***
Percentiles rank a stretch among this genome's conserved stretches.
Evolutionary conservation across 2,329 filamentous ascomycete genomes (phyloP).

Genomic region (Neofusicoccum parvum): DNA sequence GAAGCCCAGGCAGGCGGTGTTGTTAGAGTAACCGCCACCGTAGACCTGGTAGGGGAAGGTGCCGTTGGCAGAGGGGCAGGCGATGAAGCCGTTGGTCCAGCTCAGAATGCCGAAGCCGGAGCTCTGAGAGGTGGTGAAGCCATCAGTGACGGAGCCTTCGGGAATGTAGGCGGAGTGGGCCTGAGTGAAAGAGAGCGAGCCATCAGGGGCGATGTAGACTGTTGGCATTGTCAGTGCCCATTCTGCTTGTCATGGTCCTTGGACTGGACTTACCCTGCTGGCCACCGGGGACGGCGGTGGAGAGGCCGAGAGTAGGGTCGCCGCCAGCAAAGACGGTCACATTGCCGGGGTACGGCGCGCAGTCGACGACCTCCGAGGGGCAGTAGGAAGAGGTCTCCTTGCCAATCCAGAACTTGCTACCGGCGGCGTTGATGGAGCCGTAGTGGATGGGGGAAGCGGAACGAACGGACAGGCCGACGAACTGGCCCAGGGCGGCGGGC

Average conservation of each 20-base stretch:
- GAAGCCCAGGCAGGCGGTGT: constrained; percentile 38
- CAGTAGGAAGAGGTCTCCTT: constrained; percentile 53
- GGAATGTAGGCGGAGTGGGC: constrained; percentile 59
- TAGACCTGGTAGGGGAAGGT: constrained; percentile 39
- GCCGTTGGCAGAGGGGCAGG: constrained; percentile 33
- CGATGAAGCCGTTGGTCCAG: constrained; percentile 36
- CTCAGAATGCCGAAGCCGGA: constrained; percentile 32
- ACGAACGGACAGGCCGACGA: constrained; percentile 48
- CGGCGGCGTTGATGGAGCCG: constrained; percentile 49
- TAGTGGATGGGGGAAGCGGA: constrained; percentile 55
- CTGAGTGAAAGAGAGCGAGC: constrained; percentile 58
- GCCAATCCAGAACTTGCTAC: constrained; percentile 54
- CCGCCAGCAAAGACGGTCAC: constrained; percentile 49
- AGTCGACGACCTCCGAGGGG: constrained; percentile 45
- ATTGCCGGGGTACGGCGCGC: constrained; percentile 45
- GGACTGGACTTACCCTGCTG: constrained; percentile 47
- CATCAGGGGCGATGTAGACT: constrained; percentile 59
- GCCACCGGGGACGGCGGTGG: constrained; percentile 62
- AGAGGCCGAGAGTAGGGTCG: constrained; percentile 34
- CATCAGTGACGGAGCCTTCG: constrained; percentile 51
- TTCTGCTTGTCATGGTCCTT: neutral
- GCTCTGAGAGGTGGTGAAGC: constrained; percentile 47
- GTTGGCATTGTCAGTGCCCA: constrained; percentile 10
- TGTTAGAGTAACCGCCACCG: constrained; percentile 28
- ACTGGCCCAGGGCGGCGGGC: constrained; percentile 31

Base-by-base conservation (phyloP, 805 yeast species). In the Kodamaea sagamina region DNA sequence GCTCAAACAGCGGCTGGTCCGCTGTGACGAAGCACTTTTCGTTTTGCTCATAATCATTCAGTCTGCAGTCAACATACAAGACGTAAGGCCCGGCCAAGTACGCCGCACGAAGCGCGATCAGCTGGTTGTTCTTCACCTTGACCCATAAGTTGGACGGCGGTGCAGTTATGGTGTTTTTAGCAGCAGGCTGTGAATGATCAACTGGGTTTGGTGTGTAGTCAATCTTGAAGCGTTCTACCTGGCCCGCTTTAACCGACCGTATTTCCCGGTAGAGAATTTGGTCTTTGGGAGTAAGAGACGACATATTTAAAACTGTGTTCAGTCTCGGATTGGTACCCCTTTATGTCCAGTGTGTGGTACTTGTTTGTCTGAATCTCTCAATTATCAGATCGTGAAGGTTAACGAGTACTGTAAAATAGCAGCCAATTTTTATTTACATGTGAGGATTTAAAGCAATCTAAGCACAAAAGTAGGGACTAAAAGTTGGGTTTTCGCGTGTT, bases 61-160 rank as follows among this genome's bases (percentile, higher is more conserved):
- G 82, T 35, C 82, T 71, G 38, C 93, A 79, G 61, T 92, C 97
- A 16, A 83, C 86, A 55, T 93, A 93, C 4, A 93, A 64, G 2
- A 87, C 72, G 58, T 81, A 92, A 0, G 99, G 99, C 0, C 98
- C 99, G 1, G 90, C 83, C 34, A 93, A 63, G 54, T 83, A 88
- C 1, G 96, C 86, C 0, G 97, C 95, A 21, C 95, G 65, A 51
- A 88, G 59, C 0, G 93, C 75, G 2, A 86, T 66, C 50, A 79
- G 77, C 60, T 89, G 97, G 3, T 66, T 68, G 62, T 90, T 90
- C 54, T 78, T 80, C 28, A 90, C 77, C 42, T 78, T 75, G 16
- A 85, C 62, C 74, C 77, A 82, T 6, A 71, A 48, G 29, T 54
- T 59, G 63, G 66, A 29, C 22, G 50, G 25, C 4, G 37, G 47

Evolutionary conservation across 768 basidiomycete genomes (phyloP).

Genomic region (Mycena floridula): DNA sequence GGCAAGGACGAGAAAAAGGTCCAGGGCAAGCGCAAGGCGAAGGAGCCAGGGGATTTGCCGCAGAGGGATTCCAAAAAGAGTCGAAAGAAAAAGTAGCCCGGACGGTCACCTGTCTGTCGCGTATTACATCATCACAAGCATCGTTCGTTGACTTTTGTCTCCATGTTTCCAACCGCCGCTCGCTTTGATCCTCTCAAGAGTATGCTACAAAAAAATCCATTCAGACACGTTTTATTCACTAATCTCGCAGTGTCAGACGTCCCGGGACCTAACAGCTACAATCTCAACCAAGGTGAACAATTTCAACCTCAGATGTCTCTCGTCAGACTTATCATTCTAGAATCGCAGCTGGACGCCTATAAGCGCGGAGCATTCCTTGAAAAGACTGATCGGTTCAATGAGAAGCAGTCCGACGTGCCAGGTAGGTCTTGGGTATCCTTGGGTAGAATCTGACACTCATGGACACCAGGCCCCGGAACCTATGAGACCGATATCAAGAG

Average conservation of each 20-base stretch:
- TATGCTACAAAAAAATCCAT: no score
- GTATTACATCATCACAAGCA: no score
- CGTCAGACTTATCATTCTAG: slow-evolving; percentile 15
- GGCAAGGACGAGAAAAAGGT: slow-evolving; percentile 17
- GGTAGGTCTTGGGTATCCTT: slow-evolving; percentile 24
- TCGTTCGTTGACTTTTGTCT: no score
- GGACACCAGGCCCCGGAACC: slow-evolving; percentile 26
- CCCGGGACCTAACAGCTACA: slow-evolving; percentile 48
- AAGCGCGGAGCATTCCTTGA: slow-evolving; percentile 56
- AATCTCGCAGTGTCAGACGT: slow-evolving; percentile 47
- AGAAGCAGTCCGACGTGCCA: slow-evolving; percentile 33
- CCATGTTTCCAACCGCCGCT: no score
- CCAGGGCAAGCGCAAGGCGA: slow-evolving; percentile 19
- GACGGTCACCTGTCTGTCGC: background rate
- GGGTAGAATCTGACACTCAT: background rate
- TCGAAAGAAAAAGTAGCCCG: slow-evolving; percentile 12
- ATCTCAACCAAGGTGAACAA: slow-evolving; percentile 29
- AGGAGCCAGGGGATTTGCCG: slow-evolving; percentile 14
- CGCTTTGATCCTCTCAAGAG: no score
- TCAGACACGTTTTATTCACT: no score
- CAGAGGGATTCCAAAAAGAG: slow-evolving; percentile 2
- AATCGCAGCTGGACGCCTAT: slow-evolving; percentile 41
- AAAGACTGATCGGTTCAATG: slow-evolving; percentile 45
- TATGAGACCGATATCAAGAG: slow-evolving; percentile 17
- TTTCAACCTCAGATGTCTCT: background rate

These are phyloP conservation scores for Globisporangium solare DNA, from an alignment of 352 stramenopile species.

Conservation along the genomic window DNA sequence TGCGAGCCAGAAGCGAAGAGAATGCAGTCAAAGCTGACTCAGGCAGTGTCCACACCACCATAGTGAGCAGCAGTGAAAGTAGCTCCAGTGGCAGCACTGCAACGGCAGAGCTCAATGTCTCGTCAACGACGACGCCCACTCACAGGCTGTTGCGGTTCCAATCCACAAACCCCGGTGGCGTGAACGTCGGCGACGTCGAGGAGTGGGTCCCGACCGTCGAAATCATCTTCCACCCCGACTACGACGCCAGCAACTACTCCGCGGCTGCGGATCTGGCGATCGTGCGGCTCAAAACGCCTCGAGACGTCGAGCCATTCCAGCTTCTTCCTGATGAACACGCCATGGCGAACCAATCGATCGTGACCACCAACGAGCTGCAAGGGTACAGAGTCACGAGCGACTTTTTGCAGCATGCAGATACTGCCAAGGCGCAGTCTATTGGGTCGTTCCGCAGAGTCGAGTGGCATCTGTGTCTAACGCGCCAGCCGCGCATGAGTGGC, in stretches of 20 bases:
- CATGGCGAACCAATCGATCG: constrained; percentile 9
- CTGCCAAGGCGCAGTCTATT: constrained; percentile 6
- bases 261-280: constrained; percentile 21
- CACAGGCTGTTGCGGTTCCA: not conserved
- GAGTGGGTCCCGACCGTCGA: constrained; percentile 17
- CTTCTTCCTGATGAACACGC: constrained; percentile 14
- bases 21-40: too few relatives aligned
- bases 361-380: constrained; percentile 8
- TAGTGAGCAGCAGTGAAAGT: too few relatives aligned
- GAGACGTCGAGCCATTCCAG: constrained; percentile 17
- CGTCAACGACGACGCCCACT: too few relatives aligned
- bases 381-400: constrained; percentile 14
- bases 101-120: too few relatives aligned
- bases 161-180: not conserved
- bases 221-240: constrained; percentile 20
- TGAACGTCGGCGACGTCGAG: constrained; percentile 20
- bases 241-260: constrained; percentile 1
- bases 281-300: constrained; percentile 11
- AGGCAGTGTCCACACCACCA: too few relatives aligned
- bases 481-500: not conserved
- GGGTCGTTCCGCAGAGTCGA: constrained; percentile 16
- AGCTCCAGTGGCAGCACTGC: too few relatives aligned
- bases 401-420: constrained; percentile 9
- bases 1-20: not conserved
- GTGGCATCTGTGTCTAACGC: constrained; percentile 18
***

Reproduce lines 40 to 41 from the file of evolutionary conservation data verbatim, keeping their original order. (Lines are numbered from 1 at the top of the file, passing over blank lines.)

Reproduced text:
- T 59, G 63, G 66, A 29, C 22, G 50, G 25, C 4, G 37, G 47

Evolutionary conservation across 768 basidiomycete genomes (phyloP).